When you’re constantly looking at others and wishing that was you, then you aren’t investing your time and energy into your own life.
Simple ways to avoid comparing.
Limit time on Facebook (or anywhere you feel the urge to compare yourself) for two weeks to see if you feel better or worse.
Embrace simplicity and understand that your story will span a lifetime. Where you are now is not where you will be later. Your story is still unwritten.
Every day, I help people with scary and overwhelming financial crisis. And while everyone’s story is unique, most are unified in that they couldn’t wait for their dreams.
Learning patience is a key character trait that will serve you incredibly well over the years. Not just at red lights and in waiting rooms, but in understanding your lifespan and that you need to work for your goals.
Taking your kids to Disney World and throwing it on a credit card because you feel like you deserve it. Spending $10,000 on a wedding when you’re barely making ends meet because “it’s the most important day of your life”. These choices negatively affect your financial security and can lead to financial crisis.
Simple ways to learn patience.
Read books that counter the effects of comparison and impatience, like Rachel Cruze’s book, Love Your Life, Not Theirs.
Set goals for things you want to buy or achieve and then work towards them. While that Disney trip may take 3 years for you to afford, it will be so worth it!
I know what it feels like to struggle with this. I’ve lived both ways.
I spent several years of my life trying to live up to what I thought everyone else had. I spent thousands of dollars on clothes, manicures, and highlights. I was popular and was always surrounded by friends. I had a great job and a handsome, sweet boyfriend.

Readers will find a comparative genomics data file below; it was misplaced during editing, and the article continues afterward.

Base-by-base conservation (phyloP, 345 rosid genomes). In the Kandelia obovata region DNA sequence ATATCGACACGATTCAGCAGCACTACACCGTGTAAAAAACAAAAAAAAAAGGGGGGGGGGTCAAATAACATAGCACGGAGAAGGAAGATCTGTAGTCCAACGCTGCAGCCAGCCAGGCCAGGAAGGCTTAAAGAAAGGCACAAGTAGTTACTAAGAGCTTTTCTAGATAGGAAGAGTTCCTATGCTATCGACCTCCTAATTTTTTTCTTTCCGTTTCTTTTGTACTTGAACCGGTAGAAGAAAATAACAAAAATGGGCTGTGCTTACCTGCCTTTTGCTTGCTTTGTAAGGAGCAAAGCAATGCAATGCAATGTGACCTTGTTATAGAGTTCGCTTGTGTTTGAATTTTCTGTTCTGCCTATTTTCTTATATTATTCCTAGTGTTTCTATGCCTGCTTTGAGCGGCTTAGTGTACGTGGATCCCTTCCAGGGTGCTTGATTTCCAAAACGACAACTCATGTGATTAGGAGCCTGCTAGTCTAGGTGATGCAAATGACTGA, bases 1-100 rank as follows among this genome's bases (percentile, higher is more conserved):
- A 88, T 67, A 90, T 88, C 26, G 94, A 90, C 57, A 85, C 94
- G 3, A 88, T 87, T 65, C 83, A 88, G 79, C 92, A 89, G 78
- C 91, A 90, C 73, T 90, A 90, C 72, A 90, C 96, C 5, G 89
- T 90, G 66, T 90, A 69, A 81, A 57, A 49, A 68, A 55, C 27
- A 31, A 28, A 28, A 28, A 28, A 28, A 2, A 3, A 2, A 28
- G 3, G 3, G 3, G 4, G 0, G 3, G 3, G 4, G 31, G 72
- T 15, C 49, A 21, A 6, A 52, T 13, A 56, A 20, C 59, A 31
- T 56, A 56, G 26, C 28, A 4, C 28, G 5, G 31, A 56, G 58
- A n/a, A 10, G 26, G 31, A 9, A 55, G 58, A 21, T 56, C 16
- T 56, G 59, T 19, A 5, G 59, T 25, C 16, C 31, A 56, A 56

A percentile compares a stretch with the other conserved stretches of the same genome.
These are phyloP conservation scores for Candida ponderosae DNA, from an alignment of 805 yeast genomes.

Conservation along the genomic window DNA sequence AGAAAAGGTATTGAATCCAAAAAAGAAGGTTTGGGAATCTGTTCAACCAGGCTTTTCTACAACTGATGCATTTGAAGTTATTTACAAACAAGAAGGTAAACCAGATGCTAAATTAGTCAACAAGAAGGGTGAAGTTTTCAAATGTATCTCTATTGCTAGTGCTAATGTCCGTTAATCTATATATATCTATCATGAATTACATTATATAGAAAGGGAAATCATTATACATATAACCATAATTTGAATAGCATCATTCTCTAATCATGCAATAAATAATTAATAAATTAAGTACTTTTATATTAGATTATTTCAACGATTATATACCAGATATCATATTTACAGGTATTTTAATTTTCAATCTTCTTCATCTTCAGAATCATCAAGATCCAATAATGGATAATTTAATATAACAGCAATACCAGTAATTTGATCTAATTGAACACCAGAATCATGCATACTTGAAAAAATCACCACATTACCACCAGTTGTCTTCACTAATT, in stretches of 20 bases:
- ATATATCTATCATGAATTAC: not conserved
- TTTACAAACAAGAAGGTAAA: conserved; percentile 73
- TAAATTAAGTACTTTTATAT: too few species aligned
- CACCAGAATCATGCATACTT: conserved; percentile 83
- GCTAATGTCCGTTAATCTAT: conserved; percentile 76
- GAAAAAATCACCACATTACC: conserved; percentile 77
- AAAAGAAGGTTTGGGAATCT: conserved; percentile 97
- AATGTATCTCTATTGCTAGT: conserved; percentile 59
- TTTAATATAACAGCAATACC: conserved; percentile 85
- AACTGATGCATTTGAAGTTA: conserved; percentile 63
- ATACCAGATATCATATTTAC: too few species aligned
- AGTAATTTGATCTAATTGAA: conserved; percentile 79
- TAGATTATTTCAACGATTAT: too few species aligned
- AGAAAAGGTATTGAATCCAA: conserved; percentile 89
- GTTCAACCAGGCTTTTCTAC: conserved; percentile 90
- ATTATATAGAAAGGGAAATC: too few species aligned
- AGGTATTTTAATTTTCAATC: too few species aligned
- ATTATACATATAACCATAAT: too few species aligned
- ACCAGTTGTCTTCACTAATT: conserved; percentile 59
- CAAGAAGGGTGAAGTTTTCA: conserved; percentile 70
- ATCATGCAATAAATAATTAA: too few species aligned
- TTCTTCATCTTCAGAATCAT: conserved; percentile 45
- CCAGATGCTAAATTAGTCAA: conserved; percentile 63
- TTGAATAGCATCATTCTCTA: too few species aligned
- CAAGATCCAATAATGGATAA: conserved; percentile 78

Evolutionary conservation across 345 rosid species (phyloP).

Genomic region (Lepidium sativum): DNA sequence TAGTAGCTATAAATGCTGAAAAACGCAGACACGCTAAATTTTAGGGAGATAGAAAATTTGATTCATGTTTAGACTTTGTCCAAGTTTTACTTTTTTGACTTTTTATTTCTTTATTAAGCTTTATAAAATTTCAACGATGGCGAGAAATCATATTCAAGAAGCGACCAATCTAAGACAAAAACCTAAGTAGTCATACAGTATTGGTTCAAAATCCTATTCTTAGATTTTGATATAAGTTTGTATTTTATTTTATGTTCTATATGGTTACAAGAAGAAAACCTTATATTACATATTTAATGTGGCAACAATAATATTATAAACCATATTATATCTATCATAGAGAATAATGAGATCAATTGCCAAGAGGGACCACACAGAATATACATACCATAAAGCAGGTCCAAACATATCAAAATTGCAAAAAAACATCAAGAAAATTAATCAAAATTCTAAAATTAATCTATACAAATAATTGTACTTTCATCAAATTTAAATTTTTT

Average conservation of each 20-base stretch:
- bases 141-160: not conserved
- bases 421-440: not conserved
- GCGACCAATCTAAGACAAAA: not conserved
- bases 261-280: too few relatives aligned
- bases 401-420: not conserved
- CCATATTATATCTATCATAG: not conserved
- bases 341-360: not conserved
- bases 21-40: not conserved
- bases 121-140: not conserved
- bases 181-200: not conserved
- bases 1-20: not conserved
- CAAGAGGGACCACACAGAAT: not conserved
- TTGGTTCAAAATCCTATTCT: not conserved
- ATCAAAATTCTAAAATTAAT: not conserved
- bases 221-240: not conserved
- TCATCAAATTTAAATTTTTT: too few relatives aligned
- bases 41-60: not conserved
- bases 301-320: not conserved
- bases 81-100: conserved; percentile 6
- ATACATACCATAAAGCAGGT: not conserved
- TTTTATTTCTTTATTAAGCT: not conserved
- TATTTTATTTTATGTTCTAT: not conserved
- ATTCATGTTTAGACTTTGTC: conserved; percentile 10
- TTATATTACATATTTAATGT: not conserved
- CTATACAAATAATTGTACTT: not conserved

Let me tell you, I looked awesome on paper.
And I was miserable.
I was disorganized, drowning in debt, surrounded by superficial friends, and anxious that I’d miss out on something more.
I would buy things that I wanted because I thought I would have debt my entire life. It would be impossible to pay off, and I can hardly deny myself black leather fall boots forever, right?
I was a mess.
Appreciating what I have and where I am, took work. It wasn’t pretty and it was hard.
Which is why Rachel’s book spoke so much to me. It was a book that I wished I had back then. It explained so clearly what I felt. And it shows you how to dig your way out.
My “real life” is what I focus on now. My husband, my kids, my friends, and my business.
It’s not always glamorous and exciting, but it’s mine.
And living your real life is always better than trying to live someone else’s Facebook life.
Have you read Love Your Life, Not Theirs? What was your favorite message?
Grab a copy anywhere that books are sold, or you can buy one here.
Thank you so much to Ramsey Solutions for sponsoring this post and spreading a message that needs to be heard.
Hope @ Strive for Balance says
Great article. “Comparison is the thief of Joy.” There will always be people greater than you and lesser than you. When you catch yourself comparing on Fakebook, think of all the things your are grateful for and those thoughts and feelings will disappear.
“How many times have you thought, “I wish that was me”? I wish I was going to Barbados. ” I actually live in Barbados lol. Great article, I’m going to out the book in my wish list.
Julie- Logger's Wife says
I can’t tell you how much I love this! We’re been living on a very tight budget for our entire married lives (9 years now). I sometimes get jealous of others, even though I know it’s just their “highlight reel.” Thank you for this. Rachel’s book has been on my “to read” list for awhile.
The Busy Budgeter says
I’m so glad you enjoyed it! 🙂
The Busy Budgeter says
Definitely! Perspective is everything 🙂